Little People, Big Dreams, Bright Futures (3-16-15)
Week-at-a-Glance (March 16-20)
Monday- Disability Read Alouds (see emailed schedule)
Tuesday-Disability Read Alouds (see emailed schedule)
Wednesday- School PD @ 8:05/ Disability Read Alouds (see emailed schedule)
Thursday-Disability Read Alouds (see emailed schedule)
Friday- Grade Level Mtgs @ 8:05 (Jillian w/2nd grade)/ Jillian OOB 9-1 (Leadership Meeting)/ Winfield Sticks Together Fundraiser @ 2pm
THIS WEEK'S TEACHERS TO-DO
- Continue Unit 4 of CP 2.0. Please reach out if you need help. This unit is reflective.
- Schedule Guided Reading Lesson. If you are on the FORMATIVE assessment (1 rating per year), please schedule a guided reading lesson with me to observe in the next 2-3 weeks. I'd like to complete these prior to Spring Break. I will be coming to you to schedule in the next day or two.
- Continue sending your WEEKLY Classroom Newsletters. Include me on your email if you send it electronically to your families. ALL teachers are expected to communicate to their families on a weekly basis.
- Turn off lights when not in your classroom. Even if you are going for copies, shut them off. Every little bit helps with our energy bills!
- Remember that I am here to support YOU...if you need me--please ask. Walkthroughs and observations will continue.
Notes and Other News...
1. If you are ill, put in for a sub ASAP. If you wait until the morning to request a sub, it is very difficult to obtain one.
2. We will practice a tornado and fire drill this week. Tornado tentatively planned for Thursday. Fire is dependent on weather and Jackie's availability!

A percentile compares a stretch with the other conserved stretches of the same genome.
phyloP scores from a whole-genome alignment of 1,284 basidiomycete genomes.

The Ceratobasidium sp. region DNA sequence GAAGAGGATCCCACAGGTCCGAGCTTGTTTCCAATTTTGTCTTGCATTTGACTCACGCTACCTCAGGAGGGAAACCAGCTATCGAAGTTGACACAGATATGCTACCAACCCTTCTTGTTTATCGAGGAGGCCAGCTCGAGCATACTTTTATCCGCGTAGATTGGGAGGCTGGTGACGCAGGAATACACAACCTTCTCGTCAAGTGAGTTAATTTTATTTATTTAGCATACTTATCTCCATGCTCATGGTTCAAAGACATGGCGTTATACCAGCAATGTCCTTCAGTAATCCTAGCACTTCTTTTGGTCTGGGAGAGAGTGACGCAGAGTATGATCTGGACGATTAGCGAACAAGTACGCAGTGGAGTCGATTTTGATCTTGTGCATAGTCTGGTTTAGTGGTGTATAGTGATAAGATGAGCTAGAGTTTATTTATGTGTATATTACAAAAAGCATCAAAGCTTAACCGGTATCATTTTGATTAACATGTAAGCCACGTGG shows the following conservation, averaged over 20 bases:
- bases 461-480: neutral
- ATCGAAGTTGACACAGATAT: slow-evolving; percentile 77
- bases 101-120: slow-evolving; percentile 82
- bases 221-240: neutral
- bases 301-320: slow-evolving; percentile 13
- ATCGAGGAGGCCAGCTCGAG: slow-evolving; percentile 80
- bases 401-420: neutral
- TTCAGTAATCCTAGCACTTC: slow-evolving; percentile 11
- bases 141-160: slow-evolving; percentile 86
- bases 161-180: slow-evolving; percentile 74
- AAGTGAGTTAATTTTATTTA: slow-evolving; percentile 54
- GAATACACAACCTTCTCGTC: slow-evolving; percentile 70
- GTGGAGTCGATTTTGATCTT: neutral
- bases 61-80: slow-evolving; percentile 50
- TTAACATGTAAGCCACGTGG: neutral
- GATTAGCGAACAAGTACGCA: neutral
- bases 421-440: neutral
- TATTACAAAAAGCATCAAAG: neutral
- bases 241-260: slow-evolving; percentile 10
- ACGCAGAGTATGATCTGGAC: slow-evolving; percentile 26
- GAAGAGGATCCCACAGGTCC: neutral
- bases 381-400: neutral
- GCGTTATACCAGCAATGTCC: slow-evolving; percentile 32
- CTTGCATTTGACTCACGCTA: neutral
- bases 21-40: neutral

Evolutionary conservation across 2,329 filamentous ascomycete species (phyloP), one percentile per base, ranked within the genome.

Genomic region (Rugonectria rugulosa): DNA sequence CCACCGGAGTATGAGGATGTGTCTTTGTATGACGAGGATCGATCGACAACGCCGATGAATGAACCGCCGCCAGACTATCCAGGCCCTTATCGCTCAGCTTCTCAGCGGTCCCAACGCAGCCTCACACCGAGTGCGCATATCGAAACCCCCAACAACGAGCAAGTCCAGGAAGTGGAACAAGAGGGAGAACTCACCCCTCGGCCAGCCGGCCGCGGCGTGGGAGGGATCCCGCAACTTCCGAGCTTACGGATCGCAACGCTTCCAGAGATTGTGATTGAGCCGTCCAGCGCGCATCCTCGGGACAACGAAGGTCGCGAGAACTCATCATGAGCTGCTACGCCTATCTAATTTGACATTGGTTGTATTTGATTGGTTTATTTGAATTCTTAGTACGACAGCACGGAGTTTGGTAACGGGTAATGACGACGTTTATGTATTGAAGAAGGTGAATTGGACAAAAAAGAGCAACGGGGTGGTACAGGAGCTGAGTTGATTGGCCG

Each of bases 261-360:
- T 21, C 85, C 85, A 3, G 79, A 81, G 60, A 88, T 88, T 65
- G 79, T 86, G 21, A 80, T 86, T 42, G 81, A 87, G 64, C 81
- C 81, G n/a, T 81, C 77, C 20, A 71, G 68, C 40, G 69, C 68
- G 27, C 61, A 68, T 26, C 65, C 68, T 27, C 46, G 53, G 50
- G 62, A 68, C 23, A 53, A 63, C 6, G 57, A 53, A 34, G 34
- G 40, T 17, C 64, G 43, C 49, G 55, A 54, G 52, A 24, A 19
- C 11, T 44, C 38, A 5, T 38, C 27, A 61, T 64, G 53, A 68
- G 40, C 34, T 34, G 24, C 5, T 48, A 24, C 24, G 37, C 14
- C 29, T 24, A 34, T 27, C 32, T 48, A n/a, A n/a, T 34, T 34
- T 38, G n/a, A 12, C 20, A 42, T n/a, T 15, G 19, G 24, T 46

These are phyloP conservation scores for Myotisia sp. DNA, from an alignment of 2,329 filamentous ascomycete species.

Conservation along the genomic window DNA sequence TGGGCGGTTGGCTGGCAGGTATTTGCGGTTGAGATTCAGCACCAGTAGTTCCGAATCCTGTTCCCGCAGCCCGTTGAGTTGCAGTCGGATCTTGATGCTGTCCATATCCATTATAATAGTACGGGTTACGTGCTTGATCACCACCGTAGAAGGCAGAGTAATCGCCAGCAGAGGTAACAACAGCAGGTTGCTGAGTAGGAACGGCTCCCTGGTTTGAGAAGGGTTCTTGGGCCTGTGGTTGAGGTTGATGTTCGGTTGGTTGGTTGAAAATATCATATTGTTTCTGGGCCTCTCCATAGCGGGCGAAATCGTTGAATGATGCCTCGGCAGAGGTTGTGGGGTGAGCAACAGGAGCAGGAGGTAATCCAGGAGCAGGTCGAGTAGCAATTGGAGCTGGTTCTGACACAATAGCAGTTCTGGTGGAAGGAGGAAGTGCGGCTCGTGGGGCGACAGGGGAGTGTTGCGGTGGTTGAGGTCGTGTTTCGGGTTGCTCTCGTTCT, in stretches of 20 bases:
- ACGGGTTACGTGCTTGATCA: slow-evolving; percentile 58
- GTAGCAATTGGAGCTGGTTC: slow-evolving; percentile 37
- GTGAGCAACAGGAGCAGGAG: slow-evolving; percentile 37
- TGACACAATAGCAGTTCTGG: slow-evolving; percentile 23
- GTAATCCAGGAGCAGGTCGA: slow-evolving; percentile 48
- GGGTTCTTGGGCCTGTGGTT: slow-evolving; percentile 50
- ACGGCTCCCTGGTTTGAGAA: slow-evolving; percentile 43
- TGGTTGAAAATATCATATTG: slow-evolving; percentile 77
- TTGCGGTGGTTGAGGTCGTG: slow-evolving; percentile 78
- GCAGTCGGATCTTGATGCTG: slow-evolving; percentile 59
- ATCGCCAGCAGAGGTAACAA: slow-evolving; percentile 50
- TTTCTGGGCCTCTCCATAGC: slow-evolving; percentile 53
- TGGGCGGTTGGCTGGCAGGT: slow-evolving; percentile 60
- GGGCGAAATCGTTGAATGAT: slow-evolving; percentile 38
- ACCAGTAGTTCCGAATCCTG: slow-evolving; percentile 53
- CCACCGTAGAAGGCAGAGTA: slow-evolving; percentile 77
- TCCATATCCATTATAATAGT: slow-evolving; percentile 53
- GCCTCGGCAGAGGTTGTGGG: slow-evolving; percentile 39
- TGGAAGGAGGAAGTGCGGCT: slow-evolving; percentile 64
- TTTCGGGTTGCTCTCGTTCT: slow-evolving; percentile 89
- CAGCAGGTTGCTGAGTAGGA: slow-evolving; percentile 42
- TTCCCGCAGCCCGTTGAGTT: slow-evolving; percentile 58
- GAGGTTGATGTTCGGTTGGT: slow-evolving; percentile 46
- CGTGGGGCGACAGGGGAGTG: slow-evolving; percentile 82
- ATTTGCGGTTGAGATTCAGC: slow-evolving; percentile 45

3. If you are interested in tutoring, please let me know. I have had several parents ask lately for recommendations.
DABBLING IN THE DAILY 5
Print resources for the Daily 5
Carol Ann Tomlinson on Teachers Who Make a Difference
(Originally titled “Teachers Who Stare Down Poverty”)
In this thoughtful article in Educational Leadership, differentiation guru Carol Ann Tomlinson describes how some remarkable teachers succeed with the children of poverty:
• Believe – These educators “accept as a given that there are few limits on what individuals can accomplish through hard, savvy work,” says Tomlinson.
• Respect – They “[s]ee richness in the lives, experiences, and cultures of youth they mentor.”
• Connect – They embrace a young person’s worth, even when the child pushes them away.
• Stretch horizons – They orchestrate experiences that expand the child’s sense of possibility – a computer camp, a play, a choir.
• Set targets – “Goal-setting and planning are learned skills crucial to success in almost any area,” says Tomlinson. “Educators who stare down poverty don’t assume students come equipped with those skills.”
• Build skills – These might include reading, writing, public speaking, applying for college, being assertive.
• Live in two worlds – “Often the invitation to build a dream is an invitation to move into a different circle of life,” says Tomlinson. “Teachers must help young people become bicultural… and deal with the accompanying emotional tensions.”
• Build networks – “It’s lonely to have aspirations that set you apart from friends,” she says. Effective teachers connect students with like-minded peers and supportive adults.
• Hang in there – “These mentor-educators accept that the students whom they champion at age 10 will still need their support at 16,” Tomlinson concludes. “When failures happen, they help the student refocus, regroup, and restart.”
“Teachers Who Stare Down Poverty” by Carol Ann Tomlinson in Educational Leadership, May 2013 (Vol. 70, #8, p. 88-89), www.ascd.org; Tomlinson can be reached at